.....I've written a few articles in the past describing the process of creating horoscope columns, but in short, I simply look at charts for the New Moon, Full Moon, Equinox or Solstice (or some big event, like Saturn opposite Pluto) closest to the column date, and base my interpretations, more or less, on these. I may only use one chart to write for a whole month, such as a New Moon at the beginning of the month. I cast the charts for where I happen to be at the time of writing. Only one chart may be necessary because the planets move in a fairly predictable way. However, I use an ephemeris (my favore two are Raphael's, an annual available by spcial order at any book store and Aureas which is not availble retail in the US but is availble for purchase online) to check dates and keep things on schedule.

How they work...

......Horoscopes (mine anyway) are applicable to your Sun and rising signs. I always find the Moon sign interesting, too (ask an astrologer for yours, or go to a free chart service online and look these things up. Do it!) In reality, the whole chart for a column (New Moon, etc.) applies to all of us, and we all have business in each of the houses. For example, if you know that Capricorn is on your third house and you are a writer, then you can surely look to the Capricorn entry for information about your writing. The thing is, some of the ideas may seem way off base, so it's a good idea to adopt a take it or leave it approach to reading them, or a wait and see attitude. However, I don't bother with astrologers whose columns are full of too-concrete predictions, fatalistic nonsense or trivia. I really appreciate the work of Sally Brompton, Jonathan Cainer and Rob Brezsny. Note that two of these three writers are British. There is some fine astrology over in Olde England.

......However, these are all mass-market products. We are interested in linking our readers to other small press horoscopes and astrology writers, so if you know of one you like, please tell us.

......Sun-sign horoscopes presume that the sign your Sun occupies is the "first house," properly called the first solar house. So if you're a Taurus, then a Sun-sign astrologer will look to events in Gemini as your second house (relating to your wealth, values system, and sense of material security, among other things). You simply start with your sign as the "first house" and count around the wheel to get to what is called the solar house in question. The rising sign (your actual first house) cannot be factored in because everyone has a slightly different one. So, we presume the first house to be the sign of the Sun. I don't know of any Sun-sign astrologers who use a different system.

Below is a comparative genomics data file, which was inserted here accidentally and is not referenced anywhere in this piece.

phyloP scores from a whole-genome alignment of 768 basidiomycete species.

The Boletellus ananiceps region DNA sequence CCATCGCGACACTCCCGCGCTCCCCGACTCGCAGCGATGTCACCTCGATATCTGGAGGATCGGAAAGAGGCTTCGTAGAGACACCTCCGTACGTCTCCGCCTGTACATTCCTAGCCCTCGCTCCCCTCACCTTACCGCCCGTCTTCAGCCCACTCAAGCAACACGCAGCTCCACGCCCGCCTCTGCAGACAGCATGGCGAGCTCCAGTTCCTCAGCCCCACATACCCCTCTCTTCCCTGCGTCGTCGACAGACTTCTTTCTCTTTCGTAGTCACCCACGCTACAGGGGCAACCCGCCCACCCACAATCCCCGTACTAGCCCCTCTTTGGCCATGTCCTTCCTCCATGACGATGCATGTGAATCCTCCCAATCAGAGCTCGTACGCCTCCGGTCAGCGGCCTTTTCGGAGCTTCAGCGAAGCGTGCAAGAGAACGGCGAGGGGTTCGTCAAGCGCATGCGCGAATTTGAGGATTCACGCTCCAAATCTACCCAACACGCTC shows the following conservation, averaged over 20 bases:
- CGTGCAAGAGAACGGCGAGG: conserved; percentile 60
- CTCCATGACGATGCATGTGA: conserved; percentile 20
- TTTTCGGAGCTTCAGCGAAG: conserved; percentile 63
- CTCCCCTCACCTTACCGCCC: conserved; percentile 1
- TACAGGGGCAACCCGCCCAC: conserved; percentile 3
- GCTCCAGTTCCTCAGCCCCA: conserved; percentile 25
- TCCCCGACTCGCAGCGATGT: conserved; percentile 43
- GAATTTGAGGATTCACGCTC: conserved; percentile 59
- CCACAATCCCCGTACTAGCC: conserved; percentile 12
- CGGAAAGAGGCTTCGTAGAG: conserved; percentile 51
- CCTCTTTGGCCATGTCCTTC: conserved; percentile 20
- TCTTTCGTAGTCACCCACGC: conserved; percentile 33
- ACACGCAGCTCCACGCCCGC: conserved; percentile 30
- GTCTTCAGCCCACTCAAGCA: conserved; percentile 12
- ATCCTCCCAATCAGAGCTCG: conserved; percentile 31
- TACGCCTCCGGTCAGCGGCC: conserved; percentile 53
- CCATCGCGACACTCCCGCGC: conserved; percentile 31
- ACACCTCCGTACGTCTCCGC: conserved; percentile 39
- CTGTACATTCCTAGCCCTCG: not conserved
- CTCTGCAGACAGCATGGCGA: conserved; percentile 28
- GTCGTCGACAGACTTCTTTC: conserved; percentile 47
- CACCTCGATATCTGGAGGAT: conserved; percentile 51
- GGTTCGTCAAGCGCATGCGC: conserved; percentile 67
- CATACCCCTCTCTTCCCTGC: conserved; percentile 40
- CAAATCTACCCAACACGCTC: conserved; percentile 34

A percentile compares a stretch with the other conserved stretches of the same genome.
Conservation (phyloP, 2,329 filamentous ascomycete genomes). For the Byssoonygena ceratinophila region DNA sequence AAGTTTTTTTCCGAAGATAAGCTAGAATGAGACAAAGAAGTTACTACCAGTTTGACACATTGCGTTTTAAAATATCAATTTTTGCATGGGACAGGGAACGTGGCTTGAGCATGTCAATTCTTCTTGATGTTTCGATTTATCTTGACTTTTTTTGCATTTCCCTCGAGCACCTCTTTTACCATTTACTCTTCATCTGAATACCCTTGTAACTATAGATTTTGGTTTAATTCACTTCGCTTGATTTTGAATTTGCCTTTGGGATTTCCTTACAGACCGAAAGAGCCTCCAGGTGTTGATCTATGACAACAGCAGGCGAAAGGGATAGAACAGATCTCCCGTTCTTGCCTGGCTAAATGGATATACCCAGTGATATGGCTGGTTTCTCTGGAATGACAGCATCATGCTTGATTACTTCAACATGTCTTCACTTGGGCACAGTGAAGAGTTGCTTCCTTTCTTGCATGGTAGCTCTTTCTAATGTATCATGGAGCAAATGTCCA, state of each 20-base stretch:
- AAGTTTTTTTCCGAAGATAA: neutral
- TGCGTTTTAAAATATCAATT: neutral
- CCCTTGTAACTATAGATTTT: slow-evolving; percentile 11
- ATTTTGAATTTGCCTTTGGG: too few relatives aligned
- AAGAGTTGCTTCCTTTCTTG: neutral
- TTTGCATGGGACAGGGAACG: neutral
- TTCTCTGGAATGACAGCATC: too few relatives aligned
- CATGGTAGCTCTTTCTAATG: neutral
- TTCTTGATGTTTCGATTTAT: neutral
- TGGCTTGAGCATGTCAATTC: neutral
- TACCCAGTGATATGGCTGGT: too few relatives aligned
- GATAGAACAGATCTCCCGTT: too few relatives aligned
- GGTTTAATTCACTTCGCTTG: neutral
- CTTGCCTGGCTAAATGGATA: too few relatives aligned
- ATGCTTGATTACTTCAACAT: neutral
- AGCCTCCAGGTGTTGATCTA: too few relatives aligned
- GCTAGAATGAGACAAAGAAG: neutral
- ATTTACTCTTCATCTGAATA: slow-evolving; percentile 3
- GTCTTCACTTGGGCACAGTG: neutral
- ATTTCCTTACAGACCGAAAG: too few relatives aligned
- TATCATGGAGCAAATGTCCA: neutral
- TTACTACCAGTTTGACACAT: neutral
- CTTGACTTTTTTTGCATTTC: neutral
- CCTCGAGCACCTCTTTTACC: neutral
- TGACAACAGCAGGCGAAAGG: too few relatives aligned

......There are always big, slow (and more important) movements of the planets; for example, for well over a decade, Pluto will be in Sagittarius, and we are nearing the end of seven years of Uranus in Aquarius. Chiron is moving pretty slow and is about to change signs to Capricorn at the end of the year; all these things factor into an astrologer's mind (depending on the astrologer, of course -- many don't use Chiron) when sorting out the influences for a year.

......The final process of coming up with the interpretation (turning water into wine, as Geoff Cornelius describes it in his awesome book, The Moment of Astrology) is highly intuitive. One looks at the charts or meditates on the influences till one has an idea.

......Some articles I've written in the past explaining this include Go Figure at, and the background notes or "interpretation keys" articles I added to the 2000 and 1999 annual horoscopes. The 2000 entry, in particular, gives away a lot of the secrets behind horoscope writing; compare it to the published 2000 interpretations if you are one of those people who stays up all night trying to make sense out of astrology.++